International Congress on Peer Review in Biomedical Publication. Prague, CZE, 1997/09.
In a previous study, we found that masking success was higher at a journal that masked reviewers to author identity.
We hypothesized that masking policy or other factors could be associated with masking success.
To evaluate differences in success of masking reviewers to author identity at 7 biomedical journals and to identify factors associated with these differences.
- Reviewers at 3 journals with a long-standing policy of masking author identity (Annals of Emergency Medicine, Epidemiology, and Journal of the American Geriatrics Society) and 4 journals without a policy of masking author identity (Annals of Internal Medicine, JAMA, Obstetrics & Gynecology, and Ophthalmology).
Masking success (percentage of reviewers successfully masked) and reviewer characteristics associated with masking.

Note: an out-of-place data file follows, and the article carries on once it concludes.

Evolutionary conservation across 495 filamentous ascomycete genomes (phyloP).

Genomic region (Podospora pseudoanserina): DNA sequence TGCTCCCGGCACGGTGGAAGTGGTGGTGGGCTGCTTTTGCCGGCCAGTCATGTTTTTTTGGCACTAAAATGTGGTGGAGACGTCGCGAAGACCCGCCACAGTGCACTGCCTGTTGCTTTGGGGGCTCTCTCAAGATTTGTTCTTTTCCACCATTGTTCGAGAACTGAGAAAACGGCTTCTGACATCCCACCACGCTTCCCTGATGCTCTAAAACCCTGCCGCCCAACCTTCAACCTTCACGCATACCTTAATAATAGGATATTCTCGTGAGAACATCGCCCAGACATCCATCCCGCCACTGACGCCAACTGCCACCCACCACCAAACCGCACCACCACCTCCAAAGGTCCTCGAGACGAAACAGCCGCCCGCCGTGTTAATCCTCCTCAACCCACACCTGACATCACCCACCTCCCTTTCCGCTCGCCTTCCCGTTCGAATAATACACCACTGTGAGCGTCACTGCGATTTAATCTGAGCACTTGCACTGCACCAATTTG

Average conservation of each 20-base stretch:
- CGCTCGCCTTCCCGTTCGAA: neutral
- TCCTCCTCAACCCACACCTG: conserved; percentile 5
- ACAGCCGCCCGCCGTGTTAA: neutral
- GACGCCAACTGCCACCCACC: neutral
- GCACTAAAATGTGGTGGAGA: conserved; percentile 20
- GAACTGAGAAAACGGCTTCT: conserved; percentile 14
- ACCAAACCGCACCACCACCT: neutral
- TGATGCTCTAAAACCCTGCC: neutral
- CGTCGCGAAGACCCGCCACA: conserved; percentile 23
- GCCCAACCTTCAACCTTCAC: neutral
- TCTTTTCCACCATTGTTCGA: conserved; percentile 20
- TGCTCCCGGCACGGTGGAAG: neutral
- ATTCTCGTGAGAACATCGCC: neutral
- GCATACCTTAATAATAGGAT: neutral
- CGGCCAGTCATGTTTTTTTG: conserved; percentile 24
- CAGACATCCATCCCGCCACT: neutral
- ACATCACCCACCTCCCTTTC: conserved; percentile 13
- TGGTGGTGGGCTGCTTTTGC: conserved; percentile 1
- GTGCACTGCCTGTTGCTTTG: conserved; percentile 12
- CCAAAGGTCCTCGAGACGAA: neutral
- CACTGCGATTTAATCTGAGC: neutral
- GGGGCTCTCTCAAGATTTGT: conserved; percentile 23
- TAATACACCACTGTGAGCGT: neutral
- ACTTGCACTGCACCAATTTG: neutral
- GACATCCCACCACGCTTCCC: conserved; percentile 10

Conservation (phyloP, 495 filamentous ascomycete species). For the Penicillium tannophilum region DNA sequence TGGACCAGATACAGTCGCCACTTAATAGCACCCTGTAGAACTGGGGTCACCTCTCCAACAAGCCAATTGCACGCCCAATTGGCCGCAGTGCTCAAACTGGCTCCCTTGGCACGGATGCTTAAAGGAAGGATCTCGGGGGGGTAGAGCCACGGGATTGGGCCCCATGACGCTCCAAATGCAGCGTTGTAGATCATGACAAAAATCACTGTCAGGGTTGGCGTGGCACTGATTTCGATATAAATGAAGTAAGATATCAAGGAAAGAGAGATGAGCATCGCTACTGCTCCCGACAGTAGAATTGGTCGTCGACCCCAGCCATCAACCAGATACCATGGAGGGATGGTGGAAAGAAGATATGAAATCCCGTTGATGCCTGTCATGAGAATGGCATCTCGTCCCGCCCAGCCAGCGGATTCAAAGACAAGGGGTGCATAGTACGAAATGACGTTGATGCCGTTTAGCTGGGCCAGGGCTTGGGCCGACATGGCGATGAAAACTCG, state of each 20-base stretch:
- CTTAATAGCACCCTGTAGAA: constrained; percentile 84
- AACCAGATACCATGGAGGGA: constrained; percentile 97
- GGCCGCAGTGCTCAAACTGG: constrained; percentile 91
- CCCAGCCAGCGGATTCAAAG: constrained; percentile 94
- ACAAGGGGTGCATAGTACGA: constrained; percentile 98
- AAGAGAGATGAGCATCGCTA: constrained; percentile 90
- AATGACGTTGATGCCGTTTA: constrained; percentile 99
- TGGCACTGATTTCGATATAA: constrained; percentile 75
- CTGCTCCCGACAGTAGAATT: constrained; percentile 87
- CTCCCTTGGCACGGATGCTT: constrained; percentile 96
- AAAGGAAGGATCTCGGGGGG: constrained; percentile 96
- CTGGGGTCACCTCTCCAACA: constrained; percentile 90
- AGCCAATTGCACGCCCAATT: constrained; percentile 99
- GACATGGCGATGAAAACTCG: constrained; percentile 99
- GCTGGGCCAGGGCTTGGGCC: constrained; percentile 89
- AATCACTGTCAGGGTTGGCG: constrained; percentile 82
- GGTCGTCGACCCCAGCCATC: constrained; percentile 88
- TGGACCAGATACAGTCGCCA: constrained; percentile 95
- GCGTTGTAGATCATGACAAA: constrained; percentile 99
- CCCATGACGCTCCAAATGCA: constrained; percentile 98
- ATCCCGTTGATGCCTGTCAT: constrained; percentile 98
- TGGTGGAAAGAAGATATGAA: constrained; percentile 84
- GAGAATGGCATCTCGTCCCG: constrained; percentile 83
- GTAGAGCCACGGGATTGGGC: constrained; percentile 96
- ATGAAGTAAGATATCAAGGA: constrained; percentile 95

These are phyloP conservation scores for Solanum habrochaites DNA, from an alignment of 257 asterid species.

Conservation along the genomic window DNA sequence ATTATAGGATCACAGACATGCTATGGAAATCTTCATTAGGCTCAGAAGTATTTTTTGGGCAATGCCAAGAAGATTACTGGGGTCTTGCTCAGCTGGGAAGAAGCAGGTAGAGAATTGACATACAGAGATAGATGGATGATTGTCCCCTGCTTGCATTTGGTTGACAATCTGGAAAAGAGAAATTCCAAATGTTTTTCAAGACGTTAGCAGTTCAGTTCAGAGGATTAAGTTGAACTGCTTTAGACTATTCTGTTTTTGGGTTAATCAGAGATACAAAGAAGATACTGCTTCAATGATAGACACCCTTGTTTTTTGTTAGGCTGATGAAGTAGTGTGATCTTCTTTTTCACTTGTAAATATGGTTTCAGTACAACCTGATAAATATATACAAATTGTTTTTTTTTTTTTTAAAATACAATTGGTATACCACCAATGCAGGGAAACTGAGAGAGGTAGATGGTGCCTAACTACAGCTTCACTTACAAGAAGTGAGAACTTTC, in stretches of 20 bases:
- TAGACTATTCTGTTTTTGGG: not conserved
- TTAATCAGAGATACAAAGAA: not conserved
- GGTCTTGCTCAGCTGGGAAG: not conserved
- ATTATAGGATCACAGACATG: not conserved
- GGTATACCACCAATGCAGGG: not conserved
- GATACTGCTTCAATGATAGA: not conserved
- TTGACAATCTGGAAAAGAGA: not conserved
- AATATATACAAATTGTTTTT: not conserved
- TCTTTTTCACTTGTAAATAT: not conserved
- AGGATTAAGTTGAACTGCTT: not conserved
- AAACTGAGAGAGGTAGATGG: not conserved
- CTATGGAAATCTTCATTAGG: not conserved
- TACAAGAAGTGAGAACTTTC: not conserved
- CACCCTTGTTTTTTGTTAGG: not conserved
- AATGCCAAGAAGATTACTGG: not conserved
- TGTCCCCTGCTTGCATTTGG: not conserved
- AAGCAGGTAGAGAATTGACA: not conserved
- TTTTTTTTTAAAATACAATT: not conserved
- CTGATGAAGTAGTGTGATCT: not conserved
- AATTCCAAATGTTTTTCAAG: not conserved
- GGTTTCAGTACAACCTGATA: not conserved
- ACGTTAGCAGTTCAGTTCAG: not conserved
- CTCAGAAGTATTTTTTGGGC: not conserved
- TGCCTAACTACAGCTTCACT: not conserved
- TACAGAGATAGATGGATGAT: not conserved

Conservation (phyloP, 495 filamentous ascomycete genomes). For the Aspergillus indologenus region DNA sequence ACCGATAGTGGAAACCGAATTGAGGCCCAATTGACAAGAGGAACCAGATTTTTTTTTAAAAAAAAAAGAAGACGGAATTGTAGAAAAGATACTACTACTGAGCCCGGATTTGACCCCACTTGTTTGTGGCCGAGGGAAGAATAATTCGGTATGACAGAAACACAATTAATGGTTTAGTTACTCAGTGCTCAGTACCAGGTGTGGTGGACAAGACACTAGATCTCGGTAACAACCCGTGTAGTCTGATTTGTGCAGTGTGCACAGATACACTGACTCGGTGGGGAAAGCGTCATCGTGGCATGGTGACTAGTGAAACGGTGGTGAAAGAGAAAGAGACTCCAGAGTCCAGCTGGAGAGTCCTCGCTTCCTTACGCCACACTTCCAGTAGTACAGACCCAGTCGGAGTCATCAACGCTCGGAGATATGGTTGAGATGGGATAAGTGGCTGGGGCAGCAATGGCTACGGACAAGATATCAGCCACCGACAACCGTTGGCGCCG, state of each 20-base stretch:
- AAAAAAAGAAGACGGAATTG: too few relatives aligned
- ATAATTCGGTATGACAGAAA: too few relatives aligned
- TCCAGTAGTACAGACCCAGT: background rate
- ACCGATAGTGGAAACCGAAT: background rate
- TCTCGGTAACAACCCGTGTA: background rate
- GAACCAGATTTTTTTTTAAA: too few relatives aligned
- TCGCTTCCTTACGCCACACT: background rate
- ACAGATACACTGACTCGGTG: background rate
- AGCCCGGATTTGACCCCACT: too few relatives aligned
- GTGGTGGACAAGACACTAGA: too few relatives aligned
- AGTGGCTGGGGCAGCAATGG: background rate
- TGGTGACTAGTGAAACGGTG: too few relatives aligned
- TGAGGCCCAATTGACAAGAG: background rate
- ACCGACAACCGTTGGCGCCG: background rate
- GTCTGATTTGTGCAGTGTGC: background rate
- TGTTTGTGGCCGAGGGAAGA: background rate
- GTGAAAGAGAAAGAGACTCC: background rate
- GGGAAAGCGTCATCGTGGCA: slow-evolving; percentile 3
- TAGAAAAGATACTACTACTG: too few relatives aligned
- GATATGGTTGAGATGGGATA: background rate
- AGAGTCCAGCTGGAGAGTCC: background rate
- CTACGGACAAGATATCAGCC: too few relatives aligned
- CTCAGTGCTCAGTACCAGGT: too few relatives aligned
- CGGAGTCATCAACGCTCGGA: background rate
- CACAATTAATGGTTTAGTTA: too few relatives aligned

There was no significant difference in masking success between journals with a policy of masking (60%) and those without (58%) (P=92).
We found no association between masking success and a policy of masking when adjusted for the reviewer characteristics of age, sex, years of reviewing experience, number of articles published, number of articles reviewed, percentage of time spent in research, editorial experience, or academic rank (odds ratio [OR], 1.3 ; 95% confidence interval [Cl], 0.64-2.8 ; P=43). (...)
Mots-clés Pascal : Article, Médecine, Masquage, Enquête, Réalité, Homme, Littérature scientifique, Identité, Selectionneur
Mots-clés Pascal anglais : Article, Medicine, Masking, Survey, Reality, Human, Scientific literature
Notice produite par :
Inist-CNRS - Institut de l'Information Scientifique et Technique
Cote : 98-0445259
Code Inist : 002B30A09. Création : 25/01/1999.